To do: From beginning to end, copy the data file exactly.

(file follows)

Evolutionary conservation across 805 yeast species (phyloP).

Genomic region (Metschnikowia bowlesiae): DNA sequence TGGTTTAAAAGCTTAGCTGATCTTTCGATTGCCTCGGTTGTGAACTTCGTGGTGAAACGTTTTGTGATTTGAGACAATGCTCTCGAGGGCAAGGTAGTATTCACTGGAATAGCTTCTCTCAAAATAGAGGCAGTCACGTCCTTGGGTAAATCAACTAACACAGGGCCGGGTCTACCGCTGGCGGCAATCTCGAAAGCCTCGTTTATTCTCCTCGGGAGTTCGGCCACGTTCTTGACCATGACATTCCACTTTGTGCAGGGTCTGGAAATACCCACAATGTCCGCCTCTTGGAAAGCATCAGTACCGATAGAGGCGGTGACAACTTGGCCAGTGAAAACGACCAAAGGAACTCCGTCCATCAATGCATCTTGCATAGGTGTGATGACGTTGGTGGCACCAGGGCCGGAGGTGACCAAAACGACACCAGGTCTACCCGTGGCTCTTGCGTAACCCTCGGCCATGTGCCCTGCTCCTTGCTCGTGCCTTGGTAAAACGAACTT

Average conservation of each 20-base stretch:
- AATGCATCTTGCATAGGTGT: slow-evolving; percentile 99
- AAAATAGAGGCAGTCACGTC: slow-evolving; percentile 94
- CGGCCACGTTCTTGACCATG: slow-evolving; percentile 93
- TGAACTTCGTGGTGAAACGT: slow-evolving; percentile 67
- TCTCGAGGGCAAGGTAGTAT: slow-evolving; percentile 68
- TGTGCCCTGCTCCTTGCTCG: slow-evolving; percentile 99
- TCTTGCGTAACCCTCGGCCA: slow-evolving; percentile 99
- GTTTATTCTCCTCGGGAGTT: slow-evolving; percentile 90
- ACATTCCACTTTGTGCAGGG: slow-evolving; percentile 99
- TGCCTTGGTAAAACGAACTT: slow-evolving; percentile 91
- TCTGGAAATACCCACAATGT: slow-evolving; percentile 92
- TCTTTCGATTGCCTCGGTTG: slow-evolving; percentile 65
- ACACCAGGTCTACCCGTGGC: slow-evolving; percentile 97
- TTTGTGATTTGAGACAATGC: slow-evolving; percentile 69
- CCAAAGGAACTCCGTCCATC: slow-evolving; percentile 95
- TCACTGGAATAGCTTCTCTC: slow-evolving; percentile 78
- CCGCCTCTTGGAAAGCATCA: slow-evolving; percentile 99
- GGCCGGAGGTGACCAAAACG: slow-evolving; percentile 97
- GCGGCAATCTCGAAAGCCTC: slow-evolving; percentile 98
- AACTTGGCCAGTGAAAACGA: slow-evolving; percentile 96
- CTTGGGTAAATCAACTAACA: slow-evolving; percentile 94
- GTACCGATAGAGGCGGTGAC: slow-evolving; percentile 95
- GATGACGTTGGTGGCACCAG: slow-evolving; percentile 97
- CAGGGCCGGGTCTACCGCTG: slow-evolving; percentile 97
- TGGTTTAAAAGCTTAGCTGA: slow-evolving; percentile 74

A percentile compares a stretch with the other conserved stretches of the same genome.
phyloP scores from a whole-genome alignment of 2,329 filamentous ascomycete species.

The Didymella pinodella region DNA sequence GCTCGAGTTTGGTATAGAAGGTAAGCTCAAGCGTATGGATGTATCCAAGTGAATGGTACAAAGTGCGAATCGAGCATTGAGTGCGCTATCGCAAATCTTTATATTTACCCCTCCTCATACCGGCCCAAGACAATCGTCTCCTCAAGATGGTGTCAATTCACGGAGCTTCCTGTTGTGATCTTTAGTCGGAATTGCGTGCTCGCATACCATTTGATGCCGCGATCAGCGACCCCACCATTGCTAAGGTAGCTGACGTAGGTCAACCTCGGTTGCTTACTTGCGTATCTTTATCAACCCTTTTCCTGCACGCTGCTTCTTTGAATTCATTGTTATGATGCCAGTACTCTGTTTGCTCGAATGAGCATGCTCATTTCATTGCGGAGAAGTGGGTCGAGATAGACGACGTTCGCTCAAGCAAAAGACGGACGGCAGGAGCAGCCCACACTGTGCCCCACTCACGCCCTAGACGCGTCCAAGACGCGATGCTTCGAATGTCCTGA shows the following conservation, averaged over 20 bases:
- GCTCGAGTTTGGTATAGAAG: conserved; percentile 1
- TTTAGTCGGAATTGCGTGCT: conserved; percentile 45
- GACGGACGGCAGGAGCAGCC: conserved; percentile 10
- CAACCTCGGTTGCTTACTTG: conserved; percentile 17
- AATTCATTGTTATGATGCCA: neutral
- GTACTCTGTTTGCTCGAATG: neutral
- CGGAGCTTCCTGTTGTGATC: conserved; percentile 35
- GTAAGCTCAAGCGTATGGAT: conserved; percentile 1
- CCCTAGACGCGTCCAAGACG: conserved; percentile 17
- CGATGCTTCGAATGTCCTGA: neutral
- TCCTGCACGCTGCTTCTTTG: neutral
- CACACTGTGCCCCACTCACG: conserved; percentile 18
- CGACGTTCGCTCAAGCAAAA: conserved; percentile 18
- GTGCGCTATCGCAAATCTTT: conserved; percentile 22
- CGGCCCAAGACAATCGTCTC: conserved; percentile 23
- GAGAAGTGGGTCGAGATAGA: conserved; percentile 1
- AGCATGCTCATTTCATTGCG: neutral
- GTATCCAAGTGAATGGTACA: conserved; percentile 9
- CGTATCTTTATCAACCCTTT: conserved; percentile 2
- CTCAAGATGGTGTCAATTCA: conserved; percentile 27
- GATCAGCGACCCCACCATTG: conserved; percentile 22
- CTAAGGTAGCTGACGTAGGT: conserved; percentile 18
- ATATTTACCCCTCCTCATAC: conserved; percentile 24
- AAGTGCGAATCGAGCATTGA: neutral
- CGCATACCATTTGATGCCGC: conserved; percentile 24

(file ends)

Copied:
Evolutionary conservation across 805 yeast species (phyloP).

Genomic region (Metschnikowia bowlesiae): DNA sequence TGGTTTAAAAGCTTAGCTGATCTTTCGATTGCCTCGGTTGTGAACTTCGTGGTGAAACGTTTTGTGATTTGAGACAATGCTCTCGAGGGCAAGGTAGTATTCACTGGAATAGCTTCTCTCAAAATAGAGGCAGTCACGTCCTTGGGTAAATCAACTAACACAGGGCCGGGTCTACCGCTGGCGGCAATCTCGAAAGCCTCGTTTATTCTCCTCGGGAGTTCGGCCACGTTCTTGACCATGACATTCCACTTTGTGCAGGGTCTGGAAATACCCACAATGTCCGCCTCTTGGAAAGCATCAGTACCGATAGAGGCGGTGACAACTTGGCCAGTGAAAACGACCAAAGGAACTCCGTCCATCAATGCATCTTGCATAGGTGTGATGACGTTGGTGGCACCAGGGCCGGAGGTGACCAAAACGACACCAGGTCTACCCGTGGCTCTTGCGTAACCCTCGGCCATGTGCCCTGCTCCTTGCTCGTGCCTTGGTAAAACGAACTT

Average conservation of each 20-base stretch:
- AATGCATCTTGCATAGGTGT: slow-evolving; percentile 99
- AAAATAGAGGCAGTCACGTC: slow-evolving; percentile 94
- CGGCCACGTTCTTGACCATG: slow-evolving; percentile 93
- TGAACTTCGTGGTGAAACGT: slow-evolving; percentile 67
- TCTCGAGGGCAAGGTAGTAT: slow-evolving; percentile 68
- TGTGCCCTGCTCCTTGCTCG: slow-evolving; percentile 99
- TCTTGCGTAACCCTCGGCCA: slow-evolving; percentile 99
- GTTTATTCTCCTCGGGAGTT: slow-evolving; percentile 90
- ACATTCCACTTTGTGCAGGG: slow-evolving; percentile 99
- TGCCTTGGTAAAACGAACTT: slow-evolving; percentile 91
- TCTGGAAATACCCACAATGT: slow-evolving; percentile 92
- TCTTTCGATTGCCTCGGTTG: slow-evolving; percentile 65
- ACACCAGGTCTACCCGTGGC: slow-evolving; percentile 97
- TTTGTGATTTGAGACAATGC: slow-evolving; percentile 69
- CCAAAGGAACTCCGTCCATC: slow-evolving; percentile 95
- TCACTGGAATAGCTTCTCTC: slow-evolving; percentile 78
- CCGCCTCTTGGAAAGCATCA: slow-evolving; percentile 99
- GGCCGGAGGTGACCAAAACG: slow-evolving; percentile 97
- GCGGCAATCTCGAAAGCCTC: slow-evolving; percentile 98
- AACTTGGCCAGTGAAAACGA: slow-evolving; percentile 96
- CTTGGGTAAATCAACTAACA: slow-evolving; percentile 94
- GTACCGATAGAGGCGGTGAC: slow-evolving; percentile 95
- GATGACGTTGGTGGCACCAG: slow-evolving; percentile 97
- CAGGGCCGGGTCTACCGCTG: slow-evolving; percentile 97
- TGGTTTAAAAGCTTAGCTGA: slow-evolving; percentile 74

A percentile compares a stretch with the other conserved stretches of the same genome.
phyloP scores from a whole-genome alignment of 2,329 filamentous ascomycete species.

The Didymella pinodella region DNA sequence GCTCGAGTTTGGTATAGAAGGTAAGCTCAAGCGTATGGATGTATCCAAGTGAATGGTACAAAGTGCGAATCGAGCATTGAGTGCGCTATCGCAAATCTTTATATTTACCCCTCCTCATACCGGCCCAAGACAATCGTCTCCTCAAGATGGTGTCAATTCACGGAGCTTCCTGTTGTGATCTTTAGTCGGAATTGCGTGCTCGCATACCATTTGATGCCGCGATCAGCGACCCCACCATTGCTAAGGTAGCTGACGTAGGTCAACCTCGGTTGCTTACTTGCGTATCTTTATCAACCCTTTTCCTGCACGCTGCTTCTTTGAATTCATTGTTATGATGCCAGTACTCTGTTTGCTCGAATGAGCATGCTCATTTCATTGCGGAGAAGTGGGTCGAGATAGACGACGTTCGCTCAAGCAAAAGACGGACGGCAGGAGCAGCCCACACTGTGCCCCACTCACGCCCTAGACGCGTCCAAGACGCGATGCTTCGAATGTCCTGA shows the following conservation, averaged over 20 bases:
- GCTCGAGTTTGGTATAGAAG: conserved; percentile 1
- TTTAGTCGGAATTGCGTGCT: conserved; percentile 45
- GACGGACGGCAGGAGCAGCC: conserved; percentile 10
- CAACCTCGGTTGCTTACTTG: conserved; percentile 17
- AATTCATTGTTATGATGCCA: neutral
- GTACTCTGTTTGCTCGAATG: neutral
- CGGAGCTTCCTGTTGTGATC: conserved; percentile 35
- GTAAGCTCAAGCGTATGGAT: conserved; percentile 1
- CCCTAGACGCGTCCAAGACG: conserved; percentile 17
- CGATGCTTCGAATGTCCTGA: neutral
- TCCTGCACGCTGCTTCTTTG: neutral
- CACACTGTGCCCCACTCACG: conserved; percentile 18
- CGACGTTCGCTCAAGCAAAA: conserved; percentile 18
- GTGCGCTATCGCAAATCTTT: conserved; percentile 22
- CGGCCCAAGACAATCGTCTC: conserved; percentile 23
- GAGAAGTGGGTCGAGATAGA: conserved; percentile 1
- AGCATGCTCATTTCATTGCG: neutral
- GTATCCAAGTGAATGGTACA: conserved; percentile 9
- CGTATCTTTATCAACCCTTT: conserved; percentile 2
- CTCAAGATGGTGTCAATTCA: conserved; percentile 27
- GATCAGCGACCCCACCATTG: conserved; percentile 22
- CTAAGGTAGCTGACGTAGGT: conserved; percentile 18
- ATATTTACCCCTCCTCATAC: conserved; percentile 24
- AAGTGCGAATCGAGCATTGA: neutral
- CGCATACCATTTGATGCCGC: conserved; percentile 24